CASE BACKGROUND: On June 1, 2010, writer-producer, Kung-fu master and Tai Chi expert Terence Dunn filed suit against Dreamworks Studios, LLC and Dreamworks Animation SKG, Inc. in Los Angeles Superior Court for breach of implied contract over DWA's release of the film Kung-fu Panda on June 8, 2008 without compensating him. Dunn claimed that in 2001 and 2002 he had pitched to Dreamworks SKG executives Lance Young and Michael Lachance his story about "a spiritually-marked Kung-Fu-fighting panda bear" named Zen-Bear who is trained by five animal friends who are Kung-Fu masters--a tiger, leopard, snake, crane and dragon--and fulfills his destiny as a martial hero/spiritual avatar (as foretold by a young tortoise sage) by saving the inhabitants of Plum Flower Village from a horde of Kung-fu-fighting animal attackers–a pack of rats, a clan of yellow monkeys, and a pack of hyenas--who are all led by the arch-villain Praying Mantis. In his Complaint, Dunn claims that "Kung fu Panda" released in June 2008 is substantially similar in all material respects to the ideas that he had presented to Dreamworks executives Lance Young and Michael Lachance from 2001 to 2002. In August 2010, in answer to Dreamworks' written interrogatories, Dunn, based on the advice of his attorney Glen Kulik, asserted minimum damages of $20,000,000 based on their knowledge of two Kung Fu Panda films as of that time. Dunn and his attorney learned on December 10, 2010 that Dreamworks has announced five sequels to the first KF Panda film for a total of six films--one more than the defendants' Shrek franchise. Dunn's claim for damages at trial will be expounded by his forensic economist.
• The Defendants' answer to Dunn's Complaint filed on July 15, 2010 by Dreamworks' defense counsel David Grossman of the Loeb & Loeb law firm stated a blanket denial of his allegations: "Defendants deny generally and specifically each and every allegation contained in the Complaint and each cause of action thereof, and generally and specifically deny that Plaintiff has sustained any injury, damages or loss whatsoever, or at all, by reason of any conduct action, error, or omission on the part of Defendants."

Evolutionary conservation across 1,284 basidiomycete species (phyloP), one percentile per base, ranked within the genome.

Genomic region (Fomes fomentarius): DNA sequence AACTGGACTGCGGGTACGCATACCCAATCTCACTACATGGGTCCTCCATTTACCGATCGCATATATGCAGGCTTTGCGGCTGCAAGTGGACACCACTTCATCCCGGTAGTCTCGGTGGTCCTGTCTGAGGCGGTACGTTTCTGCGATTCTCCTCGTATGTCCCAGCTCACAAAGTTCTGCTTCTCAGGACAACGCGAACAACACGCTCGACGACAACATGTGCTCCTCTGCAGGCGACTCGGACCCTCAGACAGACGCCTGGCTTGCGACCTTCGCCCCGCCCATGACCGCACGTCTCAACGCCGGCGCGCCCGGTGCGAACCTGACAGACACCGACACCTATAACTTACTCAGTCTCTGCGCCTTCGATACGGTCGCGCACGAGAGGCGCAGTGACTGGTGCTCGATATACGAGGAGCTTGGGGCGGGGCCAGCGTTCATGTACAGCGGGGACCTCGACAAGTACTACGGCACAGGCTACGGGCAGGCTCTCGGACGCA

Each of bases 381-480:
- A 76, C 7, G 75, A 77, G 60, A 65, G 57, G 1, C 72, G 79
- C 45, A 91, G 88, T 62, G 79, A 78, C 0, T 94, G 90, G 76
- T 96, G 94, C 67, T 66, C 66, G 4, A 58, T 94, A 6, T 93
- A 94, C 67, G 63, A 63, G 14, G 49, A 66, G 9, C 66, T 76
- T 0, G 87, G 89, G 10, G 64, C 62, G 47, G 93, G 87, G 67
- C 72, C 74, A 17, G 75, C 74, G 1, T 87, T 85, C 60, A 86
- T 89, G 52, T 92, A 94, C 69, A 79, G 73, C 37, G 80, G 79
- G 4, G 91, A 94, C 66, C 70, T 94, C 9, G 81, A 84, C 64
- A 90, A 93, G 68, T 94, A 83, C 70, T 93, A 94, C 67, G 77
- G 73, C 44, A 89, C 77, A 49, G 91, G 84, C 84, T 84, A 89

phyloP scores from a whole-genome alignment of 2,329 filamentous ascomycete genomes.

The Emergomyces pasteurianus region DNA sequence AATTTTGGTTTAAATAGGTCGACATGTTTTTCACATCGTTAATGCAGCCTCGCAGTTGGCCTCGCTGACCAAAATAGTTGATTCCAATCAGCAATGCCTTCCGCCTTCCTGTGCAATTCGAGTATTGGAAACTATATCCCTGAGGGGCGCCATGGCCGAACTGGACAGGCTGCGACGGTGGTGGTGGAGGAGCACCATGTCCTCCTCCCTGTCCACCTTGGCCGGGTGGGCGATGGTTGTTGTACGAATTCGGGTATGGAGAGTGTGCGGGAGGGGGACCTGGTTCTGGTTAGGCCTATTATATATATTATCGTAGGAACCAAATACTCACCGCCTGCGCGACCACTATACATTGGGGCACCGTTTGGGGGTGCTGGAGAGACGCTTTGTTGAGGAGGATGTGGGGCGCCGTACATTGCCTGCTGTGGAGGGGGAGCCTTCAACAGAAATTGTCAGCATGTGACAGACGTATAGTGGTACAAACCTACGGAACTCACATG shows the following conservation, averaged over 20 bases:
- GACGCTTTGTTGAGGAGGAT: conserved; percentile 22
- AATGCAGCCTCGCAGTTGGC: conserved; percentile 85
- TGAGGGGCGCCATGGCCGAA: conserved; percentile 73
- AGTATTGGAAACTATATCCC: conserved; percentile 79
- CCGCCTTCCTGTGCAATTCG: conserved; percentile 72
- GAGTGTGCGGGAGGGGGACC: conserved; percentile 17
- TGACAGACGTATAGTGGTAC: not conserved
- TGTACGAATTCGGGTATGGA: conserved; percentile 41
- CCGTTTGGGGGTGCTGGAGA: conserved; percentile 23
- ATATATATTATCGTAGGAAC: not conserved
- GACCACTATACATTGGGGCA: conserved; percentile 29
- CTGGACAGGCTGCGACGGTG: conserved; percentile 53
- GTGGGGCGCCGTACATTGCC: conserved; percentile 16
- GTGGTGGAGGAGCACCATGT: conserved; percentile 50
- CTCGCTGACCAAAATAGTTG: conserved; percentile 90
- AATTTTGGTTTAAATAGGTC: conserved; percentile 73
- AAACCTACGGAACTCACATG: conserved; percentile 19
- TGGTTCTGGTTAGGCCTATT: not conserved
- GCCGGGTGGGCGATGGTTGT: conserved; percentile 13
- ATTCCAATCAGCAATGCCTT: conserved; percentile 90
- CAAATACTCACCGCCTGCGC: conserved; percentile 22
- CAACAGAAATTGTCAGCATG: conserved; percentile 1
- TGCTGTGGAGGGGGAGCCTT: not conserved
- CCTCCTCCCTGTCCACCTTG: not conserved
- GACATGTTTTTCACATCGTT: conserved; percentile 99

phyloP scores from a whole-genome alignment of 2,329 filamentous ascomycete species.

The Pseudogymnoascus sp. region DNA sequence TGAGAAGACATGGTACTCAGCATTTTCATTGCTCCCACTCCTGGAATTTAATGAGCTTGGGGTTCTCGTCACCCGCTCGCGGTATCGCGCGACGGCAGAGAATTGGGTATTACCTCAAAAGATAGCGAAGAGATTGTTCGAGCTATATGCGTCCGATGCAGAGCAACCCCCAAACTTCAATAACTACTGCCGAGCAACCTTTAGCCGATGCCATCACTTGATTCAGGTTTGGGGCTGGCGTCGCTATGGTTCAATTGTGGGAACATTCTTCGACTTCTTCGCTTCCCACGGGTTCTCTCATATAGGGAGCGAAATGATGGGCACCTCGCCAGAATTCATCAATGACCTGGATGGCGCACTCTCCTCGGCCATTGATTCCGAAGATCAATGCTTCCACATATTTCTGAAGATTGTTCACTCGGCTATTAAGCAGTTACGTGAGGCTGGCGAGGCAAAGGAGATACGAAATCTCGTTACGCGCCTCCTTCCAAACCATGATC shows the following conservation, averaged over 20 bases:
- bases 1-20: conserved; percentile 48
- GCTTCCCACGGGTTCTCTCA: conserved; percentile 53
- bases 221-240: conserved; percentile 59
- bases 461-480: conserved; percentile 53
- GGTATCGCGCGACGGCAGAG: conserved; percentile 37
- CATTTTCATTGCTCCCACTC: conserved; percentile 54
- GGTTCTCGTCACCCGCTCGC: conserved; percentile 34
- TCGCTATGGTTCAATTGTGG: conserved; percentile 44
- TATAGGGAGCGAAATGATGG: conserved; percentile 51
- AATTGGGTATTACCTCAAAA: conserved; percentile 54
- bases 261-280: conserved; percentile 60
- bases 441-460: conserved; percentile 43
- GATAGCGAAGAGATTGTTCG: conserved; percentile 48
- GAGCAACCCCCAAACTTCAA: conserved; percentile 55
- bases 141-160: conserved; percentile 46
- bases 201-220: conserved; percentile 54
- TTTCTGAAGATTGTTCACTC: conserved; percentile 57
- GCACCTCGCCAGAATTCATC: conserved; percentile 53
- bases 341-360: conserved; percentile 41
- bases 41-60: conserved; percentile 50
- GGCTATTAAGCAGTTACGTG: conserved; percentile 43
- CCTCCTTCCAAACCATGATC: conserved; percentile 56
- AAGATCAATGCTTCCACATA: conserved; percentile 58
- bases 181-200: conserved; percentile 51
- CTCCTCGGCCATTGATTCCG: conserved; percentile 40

• On December 2, Judge JoAnne O'Donnell denied Dreamworks' Motion to Bifurcate Dunn's discovery into liability and damages. The motion attempted to prevent Dunn from discovering Dreamworks' financial gains from the Kung Fu Panda film and merchandising franchise until Dreamworks' liability had been proven in the case. In denying the Motion, Judge McDonnell admonished Dreamworks' counsel for making "poor arguments" and sustained Dunn's counsel's objection to a Declaration submitted by Dreamworks attorney David Grossman. This ruling means that the defendants must disclose to Dunn their revenues and profits derived from the Kung Fu Panda franchise.
THE PURPOSE OF THIS WEBSITE: Terence Dunn sued the Dreamworks companies for breach of implied-in-fact contract, claiming that the Defendants pushed him aside after months of discussing his "Zen-Bear" proposal (after Dunn pitched it to Dreamworks' Senior V.P. of Production and Creative Affairs on November 15, 2001) and made "Kung-Fu Panda" based on his original concept of a Kung-Fu Fighting panda bear and numerous story elements that include the panda hero being mentored by five animal kung-fu masters, who then saves the inhabitants of a peaceful village from marauding animal antagonists. By allegedly stealing Dunn's concept and numerous story elements to make "Kung Fu Panda", Dreamworks not only breached an implied-in-fact contract between the and deprivde him of the reasonable value of his ideas, but also, Dunn claims, pre-empted his long-developed and artfully-designed Zen-Bear animation franchise, which he had begun working on in 1992--two years before Dreamworks SKG was founded--that he intended to be a vehicle for teaching the best of Chinese culture, art, martial art, philosophy, and spiritualism to the West. The Timeline Exhibit presented on this website establishes Dunn's 1992 creation of Zen-Bear, the earliest kung-fu-fighting panda bear concept and the first one reduced to tangible form.
THE FOLLOWING ARE MILESTONES IN THE DEVELOPMENT OF DUNN'S "ZEN-BEAR®" FRANCHISE THAT DREAMWORKS EXECUTIVES LANCE YOUNG AND MICHAEL LACHANCE WERE ALLEGEDLY INFORMED ABOUT (UP THROUGH 2002), WHEN THEY AND DREAMWORKS' TOP MANAGEMENT DECIDED TO EXPLOIT DUNN'S CONCEPT AND STORY IDEAS BY DEVELOPING THEIR OWN KUNG-FU PANDA PROJECT WITHOUT COMPENSATING HIM: